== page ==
In reply to the Welsh Secretary, Paul Murphy, who said it was "disgraceful" that the government had not been involved in the decision-making process, the company said that past government leaks to the media meant that the company was unwilling to go into detail with its restructuring plans before first telling the workers. "Our employees come first, we brief them first," he said.

To suggest that the workers should be involved in the decision-making process is the least that comes to mind in the face of these arguments.

Article Index


Corus Brutally Axes Jobs:

What Direction for the Economy?

Who Is to Decide?

How are the steel workers to fight against the decision by Corus to axe their jobs, a decision taken against their interests and without their consent, and with the government powerless or unwilling to do anything about it? And if the government has no sanctions against such decisions which devastate the economy, how is the direction for the economy to be decided, and who is to decide?

These are immediate questions raised as 6,000 workers in Wales and the north of England look set to have their livelihoods devastated.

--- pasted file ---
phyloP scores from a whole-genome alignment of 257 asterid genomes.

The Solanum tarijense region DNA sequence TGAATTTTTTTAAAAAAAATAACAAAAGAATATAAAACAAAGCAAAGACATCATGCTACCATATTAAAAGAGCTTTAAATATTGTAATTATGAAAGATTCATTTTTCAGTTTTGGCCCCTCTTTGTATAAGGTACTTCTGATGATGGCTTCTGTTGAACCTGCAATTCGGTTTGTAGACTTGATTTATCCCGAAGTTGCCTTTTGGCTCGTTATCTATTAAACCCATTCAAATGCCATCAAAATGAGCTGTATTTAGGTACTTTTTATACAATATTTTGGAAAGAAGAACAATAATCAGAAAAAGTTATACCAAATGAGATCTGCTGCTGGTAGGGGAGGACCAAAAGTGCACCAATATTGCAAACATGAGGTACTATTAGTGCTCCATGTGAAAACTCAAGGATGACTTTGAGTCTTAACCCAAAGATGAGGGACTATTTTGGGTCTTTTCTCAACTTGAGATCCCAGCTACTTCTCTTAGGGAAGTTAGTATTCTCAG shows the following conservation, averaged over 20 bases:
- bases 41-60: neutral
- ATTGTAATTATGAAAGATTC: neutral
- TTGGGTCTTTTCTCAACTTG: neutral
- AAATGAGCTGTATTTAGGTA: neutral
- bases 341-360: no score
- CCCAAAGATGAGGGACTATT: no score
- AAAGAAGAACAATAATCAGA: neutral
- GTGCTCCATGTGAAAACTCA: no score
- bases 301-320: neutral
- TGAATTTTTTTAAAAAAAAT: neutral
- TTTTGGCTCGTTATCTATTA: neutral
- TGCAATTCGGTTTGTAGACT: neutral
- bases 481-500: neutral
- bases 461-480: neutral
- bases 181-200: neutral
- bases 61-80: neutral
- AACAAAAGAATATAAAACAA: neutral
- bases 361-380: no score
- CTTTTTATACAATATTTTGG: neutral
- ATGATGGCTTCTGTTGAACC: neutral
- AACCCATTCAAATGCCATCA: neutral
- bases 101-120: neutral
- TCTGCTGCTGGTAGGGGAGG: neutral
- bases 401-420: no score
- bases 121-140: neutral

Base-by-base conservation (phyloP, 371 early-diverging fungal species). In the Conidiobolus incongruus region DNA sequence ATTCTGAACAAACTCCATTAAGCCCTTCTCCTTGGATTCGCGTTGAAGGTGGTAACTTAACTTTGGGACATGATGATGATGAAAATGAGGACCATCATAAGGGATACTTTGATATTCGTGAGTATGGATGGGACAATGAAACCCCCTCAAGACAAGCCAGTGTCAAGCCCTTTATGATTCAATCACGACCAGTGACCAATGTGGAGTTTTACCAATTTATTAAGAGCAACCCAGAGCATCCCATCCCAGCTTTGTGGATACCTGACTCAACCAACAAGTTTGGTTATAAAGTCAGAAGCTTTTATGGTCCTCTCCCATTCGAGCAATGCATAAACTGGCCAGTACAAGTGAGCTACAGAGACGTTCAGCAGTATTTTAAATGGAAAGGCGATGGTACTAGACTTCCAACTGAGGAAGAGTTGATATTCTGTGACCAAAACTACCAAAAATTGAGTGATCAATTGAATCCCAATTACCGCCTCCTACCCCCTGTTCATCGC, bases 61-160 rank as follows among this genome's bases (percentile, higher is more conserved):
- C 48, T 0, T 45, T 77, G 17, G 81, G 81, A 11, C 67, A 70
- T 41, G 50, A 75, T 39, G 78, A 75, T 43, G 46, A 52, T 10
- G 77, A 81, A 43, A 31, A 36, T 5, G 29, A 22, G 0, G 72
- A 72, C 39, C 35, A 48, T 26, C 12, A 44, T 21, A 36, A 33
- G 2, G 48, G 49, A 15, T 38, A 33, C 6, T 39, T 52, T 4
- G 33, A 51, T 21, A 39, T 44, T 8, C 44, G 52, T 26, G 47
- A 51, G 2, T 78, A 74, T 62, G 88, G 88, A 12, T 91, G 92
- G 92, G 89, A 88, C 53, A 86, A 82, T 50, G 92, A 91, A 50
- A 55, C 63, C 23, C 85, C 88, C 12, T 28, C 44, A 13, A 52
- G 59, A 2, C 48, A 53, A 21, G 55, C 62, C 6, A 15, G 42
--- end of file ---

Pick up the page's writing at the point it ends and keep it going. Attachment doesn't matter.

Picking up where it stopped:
The recent history of manufacturing industry, as well as the offensive carried out against the interests of society as a whole, has demonstrated the need for workers to fight in defence of their individual and collective rights and interests, over which the present social system gives them no say and no guarantee that they will be recognised. It has also demonstrated that workers have to develop their own independent fighting programme to lead society out of the crisis that is quickly taking Britain and other industrialised countries to the brink of recession. No other social force can lead this struggle through to the end. The workers must take and are taking centre stage in this programme to Stop Paying the Rich – Increase Investments in Social Programmes, a programme for the renewal of society and to empower the English, Scottish and Welsh peoples to decide on the direction of the economy.